WASHINGTON -- The Public Securities Association is urging the Internal Revenue Service to make three revisions to the new arbitrage rules, saying the changes "are essential to the continued growth of the municipal market."

The industry trade group recently sent the IRS a letter and memorandum outlining the proposed changes that would allow certain embedded interest rate swap, embedded cap, and matching floater and inverse floater bond transactions to be treated as fixed-yield issues for arbitrage purposes.

"I think what we're saying is that when products give rise to a fixed economic yield for the issuer and there is no possibility of a windfall or arbitrage abuse, they should be treated as fixed-yield issues under the arbitrage rules," said Robert K. Sharp, a lawyer with Rogers & Wells in New York City, which is working with the association on derivatives issues.

Issuers and bond firms want municipal bond issues with derivatives to be treated as fixed-yield issues. That way, the bond yield can be easily determined for arbitrage purposes, and will remain constant and accurately reflect the issuer's interest costs over the life of the bonds.

Fixed-yield treatment is deemed particularly important for those derivatives used in advance refundings because the bond yield dictates the yield of the securities escrowed to redeem or defease the bonds.

The new arbitrage rules, which took effect for bonds issued after Aug. 14, only treat bonds as fixed-yield issues if they are hedged with interest rate swaps in which the issuer pays fixed rates and receives floating rates.

The PSA praised the IRS for including the hedging provisions in the arbitrage rules but said the provisions are so narrow that they do not provide fixed-yield treatment to some commonly used derivatives products. These include matched floating and inverse floating rate bonds, embedded caps, and caps and interest rate swaps in which the bondholder has the right to convert to fixed rates within five years.

One PSA concern is that under the new rules, if an issue is hedged with a swap and the swap is terminated within five years, the hedged bonds are to be treated as variable rate.

The restriction appears aimed at ensuring that the termination of a swap will not result in an issuer windfall that is not subject to arbitrage requirements.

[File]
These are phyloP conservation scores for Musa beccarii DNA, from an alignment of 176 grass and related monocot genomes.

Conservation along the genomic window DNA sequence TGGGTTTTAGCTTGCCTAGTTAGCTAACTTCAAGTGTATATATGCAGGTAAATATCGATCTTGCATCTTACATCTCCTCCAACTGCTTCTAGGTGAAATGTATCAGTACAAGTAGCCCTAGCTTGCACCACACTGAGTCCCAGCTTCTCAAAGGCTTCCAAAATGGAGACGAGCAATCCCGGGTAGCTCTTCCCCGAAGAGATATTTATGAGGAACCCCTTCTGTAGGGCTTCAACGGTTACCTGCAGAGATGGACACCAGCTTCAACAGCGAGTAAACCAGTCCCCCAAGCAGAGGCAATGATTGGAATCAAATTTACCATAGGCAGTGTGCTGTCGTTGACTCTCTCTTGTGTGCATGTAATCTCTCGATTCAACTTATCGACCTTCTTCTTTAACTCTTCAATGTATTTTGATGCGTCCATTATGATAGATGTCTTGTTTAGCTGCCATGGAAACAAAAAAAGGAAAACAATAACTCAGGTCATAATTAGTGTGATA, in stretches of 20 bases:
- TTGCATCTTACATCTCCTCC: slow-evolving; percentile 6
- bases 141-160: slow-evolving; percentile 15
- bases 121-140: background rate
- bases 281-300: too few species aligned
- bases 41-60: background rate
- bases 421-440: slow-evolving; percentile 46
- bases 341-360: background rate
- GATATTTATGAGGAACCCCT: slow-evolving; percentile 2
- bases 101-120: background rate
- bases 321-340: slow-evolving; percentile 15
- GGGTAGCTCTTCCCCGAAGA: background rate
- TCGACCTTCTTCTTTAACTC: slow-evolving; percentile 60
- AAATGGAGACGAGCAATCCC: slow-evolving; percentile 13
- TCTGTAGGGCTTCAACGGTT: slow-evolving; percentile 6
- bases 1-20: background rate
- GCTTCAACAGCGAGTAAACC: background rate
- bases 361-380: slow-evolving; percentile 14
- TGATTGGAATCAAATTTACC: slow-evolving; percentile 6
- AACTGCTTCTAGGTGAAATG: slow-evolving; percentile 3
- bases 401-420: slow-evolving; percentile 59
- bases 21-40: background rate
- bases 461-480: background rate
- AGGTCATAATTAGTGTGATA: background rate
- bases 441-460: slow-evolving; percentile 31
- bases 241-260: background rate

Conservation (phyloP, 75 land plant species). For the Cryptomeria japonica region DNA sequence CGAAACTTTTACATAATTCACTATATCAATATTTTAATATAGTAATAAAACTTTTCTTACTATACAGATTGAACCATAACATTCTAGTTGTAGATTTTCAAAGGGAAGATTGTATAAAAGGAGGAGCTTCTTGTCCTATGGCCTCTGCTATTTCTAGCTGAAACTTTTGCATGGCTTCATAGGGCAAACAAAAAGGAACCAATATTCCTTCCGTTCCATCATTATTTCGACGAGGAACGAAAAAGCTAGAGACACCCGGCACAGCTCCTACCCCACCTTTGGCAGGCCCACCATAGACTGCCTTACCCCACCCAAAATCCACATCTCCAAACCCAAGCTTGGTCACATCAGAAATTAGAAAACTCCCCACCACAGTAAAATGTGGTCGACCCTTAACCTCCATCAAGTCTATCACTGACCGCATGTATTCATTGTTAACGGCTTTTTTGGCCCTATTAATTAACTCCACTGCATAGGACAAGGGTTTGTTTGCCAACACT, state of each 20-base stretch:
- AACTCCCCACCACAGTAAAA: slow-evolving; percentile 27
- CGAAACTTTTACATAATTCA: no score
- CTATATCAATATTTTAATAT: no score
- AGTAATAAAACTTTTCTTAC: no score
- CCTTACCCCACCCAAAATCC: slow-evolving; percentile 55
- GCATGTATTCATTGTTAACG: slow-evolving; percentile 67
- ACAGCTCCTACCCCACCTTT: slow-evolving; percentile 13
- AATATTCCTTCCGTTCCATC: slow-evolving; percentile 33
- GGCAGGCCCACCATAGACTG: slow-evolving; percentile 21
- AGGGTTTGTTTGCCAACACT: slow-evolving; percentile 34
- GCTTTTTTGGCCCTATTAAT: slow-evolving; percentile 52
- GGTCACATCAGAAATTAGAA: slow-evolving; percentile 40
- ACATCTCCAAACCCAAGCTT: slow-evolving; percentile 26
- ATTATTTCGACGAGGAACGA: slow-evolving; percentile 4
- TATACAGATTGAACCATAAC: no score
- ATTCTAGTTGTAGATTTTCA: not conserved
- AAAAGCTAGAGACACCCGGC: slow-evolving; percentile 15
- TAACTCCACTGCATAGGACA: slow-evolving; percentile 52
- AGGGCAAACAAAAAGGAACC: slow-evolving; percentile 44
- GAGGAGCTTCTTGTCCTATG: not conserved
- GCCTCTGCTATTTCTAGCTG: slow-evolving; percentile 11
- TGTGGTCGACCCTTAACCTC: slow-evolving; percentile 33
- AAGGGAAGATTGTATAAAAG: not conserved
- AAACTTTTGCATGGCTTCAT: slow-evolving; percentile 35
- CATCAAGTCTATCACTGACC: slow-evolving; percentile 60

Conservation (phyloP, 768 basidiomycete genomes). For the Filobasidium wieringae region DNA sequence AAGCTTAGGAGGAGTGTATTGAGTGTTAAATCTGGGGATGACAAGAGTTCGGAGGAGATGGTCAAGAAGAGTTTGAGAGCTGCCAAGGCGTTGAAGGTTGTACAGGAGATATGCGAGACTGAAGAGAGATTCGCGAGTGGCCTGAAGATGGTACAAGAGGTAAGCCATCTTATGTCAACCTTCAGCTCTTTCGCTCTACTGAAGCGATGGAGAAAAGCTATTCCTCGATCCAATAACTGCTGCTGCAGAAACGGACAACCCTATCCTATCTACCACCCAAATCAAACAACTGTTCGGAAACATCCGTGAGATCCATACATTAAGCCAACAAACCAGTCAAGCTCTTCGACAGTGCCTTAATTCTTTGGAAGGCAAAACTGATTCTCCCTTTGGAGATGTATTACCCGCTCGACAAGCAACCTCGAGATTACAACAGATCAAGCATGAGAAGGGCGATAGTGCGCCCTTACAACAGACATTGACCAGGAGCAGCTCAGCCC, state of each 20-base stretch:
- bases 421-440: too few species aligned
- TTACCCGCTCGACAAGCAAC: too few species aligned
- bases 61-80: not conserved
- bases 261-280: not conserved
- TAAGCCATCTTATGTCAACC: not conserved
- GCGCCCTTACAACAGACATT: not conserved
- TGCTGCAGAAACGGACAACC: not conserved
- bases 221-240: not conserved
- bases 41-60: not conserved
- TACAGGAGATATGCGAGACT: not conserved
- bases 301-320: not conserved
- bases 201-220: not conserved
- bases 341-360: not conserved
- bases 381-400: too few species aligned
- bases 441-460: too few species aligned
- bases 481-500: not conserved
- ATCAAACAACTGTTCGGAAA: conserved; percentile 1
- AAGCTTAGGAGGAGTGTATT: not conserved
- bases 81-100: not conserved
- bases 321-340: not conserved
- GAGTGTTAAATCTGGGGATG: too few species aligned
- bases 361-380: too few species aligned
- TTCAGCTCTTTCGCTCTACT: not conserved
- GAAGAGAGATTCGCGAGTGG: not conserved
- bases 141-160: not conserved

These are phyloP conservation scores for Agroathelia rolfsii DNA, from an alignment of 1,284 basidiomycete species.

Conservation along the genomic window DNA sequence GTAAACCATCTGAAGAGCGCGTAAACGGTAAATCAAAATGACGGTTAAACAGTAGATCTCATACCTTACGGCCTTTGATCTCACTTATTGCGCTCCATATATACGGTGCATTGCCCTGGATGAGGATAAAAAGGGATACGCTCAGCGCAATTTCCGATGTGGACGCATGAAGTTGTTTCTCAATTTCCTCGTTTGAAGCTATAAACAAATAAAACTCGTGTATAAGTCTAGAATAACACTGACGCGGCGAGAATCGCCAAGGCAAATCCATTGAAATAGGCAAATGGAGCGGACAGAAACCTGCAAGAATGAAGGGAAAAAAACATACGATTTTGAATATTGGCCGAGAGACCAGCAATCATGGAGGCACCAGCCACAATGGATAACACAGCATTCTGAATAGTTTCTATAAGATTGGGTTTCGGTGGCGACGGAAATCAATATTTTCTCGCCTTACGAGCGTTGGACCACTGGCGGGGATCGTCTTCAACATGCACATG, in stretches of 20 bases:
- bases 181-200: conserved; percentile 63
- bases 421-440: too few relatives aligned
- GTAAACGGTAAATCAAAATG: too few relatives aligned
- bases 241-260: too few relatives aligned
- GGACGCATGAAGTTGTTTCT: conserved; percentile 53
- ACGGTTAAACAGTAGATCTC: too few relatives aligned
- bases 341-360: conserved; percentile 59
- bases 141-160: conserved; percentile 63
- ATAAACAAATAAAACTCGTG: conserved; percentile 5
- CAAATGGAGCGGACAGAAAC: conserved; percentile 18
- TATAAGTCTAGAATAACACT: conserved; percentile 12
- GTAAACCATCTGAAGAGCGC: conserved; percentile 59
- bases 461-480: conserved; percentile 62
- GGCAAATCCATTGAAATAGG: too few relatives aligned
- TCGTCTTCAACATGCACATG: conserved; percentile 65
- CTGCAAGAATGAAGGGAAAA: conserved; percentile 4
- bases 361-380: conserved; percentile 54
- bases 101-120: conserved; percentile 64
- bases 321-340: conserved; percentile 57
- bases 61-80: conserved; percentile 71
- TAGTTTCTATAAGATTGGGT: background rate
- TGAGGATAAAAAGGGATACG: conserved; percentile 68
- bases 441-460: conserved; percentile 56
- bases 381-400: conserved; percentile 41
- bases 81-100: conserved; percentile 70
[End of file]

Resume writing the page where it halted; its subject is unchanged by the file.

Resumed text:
But, the PSA said in its memo, almost all bond transactions with embedded swaps or caps permit bondholders to convert to a fixed rate, and when rate conversion takes place there is a partial termination of the swap or cap.

The termination of the swap has no economic impact on the issuer, the PSA said, because any termination payments made to the issuer are offset by adjustments in the bonds' interest rate.

The association asked the IRS to revise the rules so that bond issues with swaps that are terminated within five years of issuance will be treated as fixed-yield issues if the fixed yield paid by the issuer does not change as a result of the termination.

The PSA also asked that the rules be revised so that transactions with embedded caps are treated as fixed yield as long as the issuer pays periodic fees to the cap provider in exchange for receiving payments if a specified floating rate index exceeds a predetermined fixed rate.

The current rules appear to exclude caps from fixed-yield treatment because of concern that the issuer could pay a cap fee up front and then receive a series of payments from the cap provider that, over time, would be greater than the up-front cap fee.

But the PSA said that almost all municipal derivatives transactions with embedded caps call for the issuer to pay periodic fees and that such fees are made in exchange for payments from the cap provider if the cap is exceeded.

In addition, the PSA asked the IRS to revise the rules so that transactions with matched floating and inverse floating rate bonds, such as RIBS/SAVRS, or residual interest bonds/select auction variable rate bonds, will be treated as fixed-yield issues. The association said these transactions are structured so that the issuer's yield is always fixed.

IRS officials have said they did not cover these transactions in the arbitrage rules' hedging provisions because they are not hedging transactions. But the PSA pointed out that since the two sets of bonds each bear variable rates, the whole transaction could be treated as variable yield under the arbitrage rules.

IRS officials said earlier this month, after publishing 31 technical corrections to the arbitrage rules, that they are considering issuing further guidance on derivatives.

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